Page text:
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Gerunds and infinitives can function as: NOUNS (subjects, objects, subject complements) As subjects, they take a singular verb. Only Gerunds can be object of the preposition.

To form gerunds, use the base form + ing

(dont forget the rules for spelling of ing form of verbs)

I enjoy learning English To form negative gerunds, use not + gerund Not speaking English well is my biggest problem in this country.

Gerunds used as subject of the sentence.

Dancing is fun.

Gerunds used as objects

He enjoys working with children.

Verbs that take only Gerunds

Appreciate Avoid Delay Deny Discuss Dislike Enjoy Excuse Finish understand Keep Mention Mind Miss Postpone Quit Recall Recommend suggest

Gerunds used as object of the preposition

I am thinking about taking the children to Mexico.

Common preposition combinations followed by gerunds

Be excited about, complain about, talk about, think about, worry about Apologize for, blame for, famous for Believe in, interested in, succeed in Take care of, instead of, be accused of Insist on, count on, concentrate on Keep from, prevent from, profit from In addition to, look forward to, be used to

By + gerund You get good grades by studying hard.

go + gerund
Recreational activities: camping, dancing, sightseeing, swimming, skiing, fishing, jogging,

I will go fishing with you tomorrow.

To form infinitives use to + base form of the verb I want to dance To form negative infinitives use Not + infinitive He decided not to go to the party.

Infinitives in the subject position

To live in the United States is my dream It is my dream to live in the United States.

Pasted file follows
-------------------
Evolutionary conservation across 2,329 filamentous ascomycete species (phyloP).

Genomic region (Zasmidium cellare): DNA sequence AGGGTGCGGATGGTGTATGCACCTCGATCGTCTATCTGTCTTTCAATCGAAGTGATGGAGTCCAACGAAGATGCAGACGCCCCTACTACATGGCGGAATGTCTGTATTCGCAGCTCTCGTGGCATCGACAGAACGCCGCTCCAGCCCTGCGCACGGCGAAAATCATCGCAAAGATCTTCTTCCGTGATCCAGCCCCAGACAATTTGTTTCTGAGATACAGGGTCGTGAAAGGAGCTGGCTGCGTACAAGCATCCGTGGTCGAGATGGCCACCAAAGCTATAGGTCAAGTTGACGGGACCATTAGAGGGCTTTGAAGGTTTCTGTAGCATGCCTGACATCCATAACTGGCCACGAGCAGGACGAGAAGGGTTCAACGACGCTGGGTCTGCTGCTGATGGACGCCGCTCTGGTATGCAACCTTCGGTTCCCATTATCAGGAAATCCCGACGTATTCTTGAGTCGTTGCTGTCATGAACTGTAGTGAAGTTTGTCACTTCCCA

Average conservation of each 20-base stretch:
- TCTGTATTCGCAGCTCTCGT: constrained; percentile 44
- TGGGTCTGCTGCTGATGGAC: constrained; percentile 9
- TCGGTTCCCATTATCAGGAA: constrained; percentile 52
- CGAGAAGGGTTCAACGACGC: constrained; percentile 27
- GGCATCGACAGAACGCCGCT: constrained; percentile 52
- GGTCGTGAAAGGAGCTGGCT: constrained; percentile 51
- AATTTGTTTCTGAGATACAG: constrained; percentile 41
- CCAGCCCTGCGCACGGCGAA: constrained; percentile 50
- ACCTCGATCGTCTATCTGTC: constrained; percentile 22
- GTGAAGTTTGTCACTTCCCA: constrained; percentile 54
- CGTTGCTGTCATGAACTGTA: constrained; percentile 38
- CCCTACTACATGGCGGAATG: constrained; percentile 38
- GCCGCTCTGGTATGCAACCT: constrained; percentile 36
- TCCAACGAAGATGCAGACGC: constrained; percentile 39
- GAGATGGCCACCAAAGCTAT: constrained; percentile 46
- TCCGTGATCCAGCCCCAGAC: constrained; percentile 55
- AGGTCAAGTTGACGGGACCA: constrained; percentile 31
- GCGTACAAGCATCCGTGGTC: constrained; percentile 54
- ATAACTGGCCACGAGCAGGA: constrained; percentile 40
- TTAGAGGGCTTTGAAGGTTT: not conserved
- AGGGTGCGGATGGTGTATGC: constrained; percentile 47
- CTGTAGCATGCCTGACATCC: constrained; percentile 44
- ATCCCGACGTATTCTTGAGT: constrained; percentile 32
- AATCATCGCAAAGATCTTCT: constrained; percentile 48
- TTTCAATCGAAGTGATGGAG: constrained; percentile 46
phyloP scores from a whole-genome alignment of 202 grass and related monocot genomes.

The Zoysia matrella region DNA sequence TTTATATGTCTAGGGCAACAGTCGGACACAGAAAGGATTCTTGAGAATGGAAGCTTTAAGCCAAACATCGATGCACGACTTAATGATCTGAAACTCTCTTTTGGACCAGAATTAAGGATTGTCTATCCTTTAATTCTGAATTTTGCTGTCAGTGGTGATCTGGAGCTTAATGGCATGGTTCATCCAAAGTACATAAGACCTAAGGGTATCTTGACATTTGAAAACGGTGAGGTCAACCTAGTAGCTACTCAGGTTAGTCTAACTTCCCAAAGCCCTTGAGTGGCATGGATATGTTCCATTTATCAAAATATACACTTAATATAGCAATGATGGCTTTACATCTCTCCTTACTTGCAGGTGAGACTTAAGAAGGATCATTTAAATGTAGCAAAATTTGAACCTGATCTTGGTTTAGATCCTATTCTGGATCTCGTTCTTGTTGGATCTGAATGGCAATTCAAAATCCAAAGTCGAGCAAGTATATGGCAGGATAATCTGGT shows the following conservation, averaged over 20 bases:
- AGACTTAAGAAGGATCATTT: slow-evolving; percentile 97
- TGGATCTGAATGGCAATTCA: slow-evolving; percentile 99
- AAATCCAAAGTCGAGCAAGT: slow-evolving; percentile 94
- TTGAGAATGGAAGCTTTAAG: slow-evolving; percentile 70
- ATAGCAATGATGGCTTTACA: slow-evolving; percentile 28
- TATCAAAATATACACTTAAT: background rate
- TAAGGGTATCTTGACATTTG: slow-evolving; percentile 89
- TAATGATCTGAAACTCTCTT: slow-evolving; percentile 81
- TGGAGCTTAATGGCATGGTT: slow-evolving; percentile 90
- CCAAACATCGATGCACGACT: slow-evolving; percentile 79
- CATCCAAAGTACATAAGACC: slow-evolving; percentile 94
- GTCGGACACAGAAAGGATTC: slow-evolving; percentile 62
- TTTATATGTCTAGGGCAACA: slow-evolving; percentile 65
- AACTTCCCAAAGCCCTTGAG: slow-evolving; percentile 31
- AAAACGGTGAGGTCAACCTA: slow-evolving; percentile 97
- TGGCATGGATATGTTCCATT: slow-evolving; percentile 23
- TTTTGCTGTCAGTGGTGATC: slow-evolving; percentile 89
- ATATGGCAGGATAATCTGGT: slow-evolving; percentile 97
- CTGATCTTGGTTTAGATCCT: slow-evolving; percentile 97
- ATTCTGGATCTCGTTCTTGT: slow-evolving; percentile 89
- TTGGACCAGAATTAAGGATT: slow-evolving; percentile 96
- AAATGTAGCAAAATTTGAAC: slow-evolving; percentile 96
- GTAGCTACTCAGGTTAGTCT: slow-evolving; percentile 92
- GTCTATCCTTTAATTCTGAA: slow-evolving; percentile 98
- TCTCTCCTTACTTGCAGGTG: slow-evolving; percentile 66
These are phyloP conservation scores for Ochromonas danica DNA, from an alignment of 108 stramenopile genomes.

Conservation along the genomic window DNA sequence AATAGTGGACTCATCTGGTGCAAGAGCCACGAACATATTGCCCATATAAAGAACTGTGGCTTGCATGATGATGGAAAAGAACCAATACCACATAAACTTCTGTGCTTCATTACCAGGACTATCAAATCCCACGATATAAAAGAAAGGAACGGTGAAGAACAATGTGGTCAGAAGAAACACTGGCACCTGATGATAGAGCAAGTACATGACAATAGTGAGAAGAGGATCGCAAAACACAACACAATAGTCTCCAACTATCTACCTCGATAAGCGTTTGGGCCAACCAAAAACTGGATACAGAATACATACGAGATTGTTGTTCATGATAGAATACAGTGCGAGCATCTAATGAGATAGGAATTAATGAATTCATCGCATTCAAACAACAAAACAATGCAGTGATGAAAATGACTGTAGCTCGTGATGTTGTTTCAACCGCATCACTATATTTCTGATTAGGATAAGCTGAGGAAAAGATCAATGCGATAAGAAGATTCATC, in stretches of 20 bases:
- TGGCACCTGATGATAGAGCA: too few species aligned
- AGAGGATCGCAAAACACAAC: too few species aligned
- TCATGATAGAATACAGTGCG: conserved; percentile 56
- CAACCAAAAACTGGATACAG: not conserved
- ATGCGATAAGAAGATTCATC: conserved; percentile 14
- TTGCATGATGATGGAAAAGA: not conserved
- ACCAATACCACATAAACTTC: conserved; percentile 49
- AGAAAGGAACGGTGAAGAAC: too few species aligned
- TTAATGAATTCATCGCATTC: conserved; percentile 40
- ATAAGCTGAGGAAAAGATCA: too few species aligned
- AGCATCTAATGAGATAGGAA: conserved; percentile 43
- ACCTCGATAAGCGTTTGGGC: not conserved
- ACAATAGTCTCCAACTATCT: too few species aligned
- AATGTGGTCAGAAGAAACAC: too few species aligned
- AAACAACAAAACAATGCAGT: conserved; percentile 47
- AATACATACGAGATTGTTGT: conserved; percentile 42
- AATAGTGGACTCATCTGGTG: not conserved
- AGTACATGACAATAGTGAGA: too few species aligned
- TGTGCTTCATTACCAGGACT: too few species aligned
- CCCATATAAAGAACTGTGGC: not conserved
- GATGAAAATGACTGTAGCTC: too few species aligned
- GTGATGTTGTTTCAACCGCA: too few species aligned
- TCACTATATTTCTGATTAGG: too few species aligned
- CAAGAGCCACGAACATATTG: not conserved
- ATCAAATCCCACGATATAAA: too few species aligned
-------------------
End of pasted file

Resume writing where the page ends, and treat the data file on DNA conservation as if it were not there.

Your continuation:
Verbs that take infinitives

Verb + infinitives agree, decide, hope, learn, offer, plan, seem, can afford Verb + Noun phrase + infinitive cause, convince, force, invite, order, tell, warn, encourage Verbs that come directly after the infinitive or have a noun phrase ask, beg, choose, expect, need, want, would like, promise

Adjectives followed by infinitives

Afraid, amazed, anxious, ashamed, careful, delighted, eager, fortunate, glad, happy, lucky, pleased, ready, sad, sorry,

Infinitive of purpose

In order to I came here in order to learn.

Infinitive with too and enough too + adjective or adverb + infinitive She is too young to vote.
Adjective or adverb + enough + infinitive They are old enough to vote.

Gerunds often follow verbs that indicate that an action is happening or has happened.
The action expressed by the verb comes at the same time or after the action expressed by the gerund. We enjoy going to concerts.
(you can only enjoy things you are doing or have done not things you havent done yet.)

Infinitives often follow verbs that indicate that an action will or could happen.
The action expressed by the verb comes before the action expressed by the infinitive. We hope to go to the concert.
(You can hope for things that could happen not things that have already happened)

Some verbs can be followed by both gerund or infinitive with no change in meaning.

Begin, hate, like, start, love, prefer, continue

I like cooking. I like to cook.

She started losing weight She started to lose weight.

Some verbs although they can be used after both gerunds and infinitives have a difference in meaning.
remember forget regret stop try get

She stopped smoking. She stopped to smoke. They forgot buying bread. They forgot to buy bread.

The End!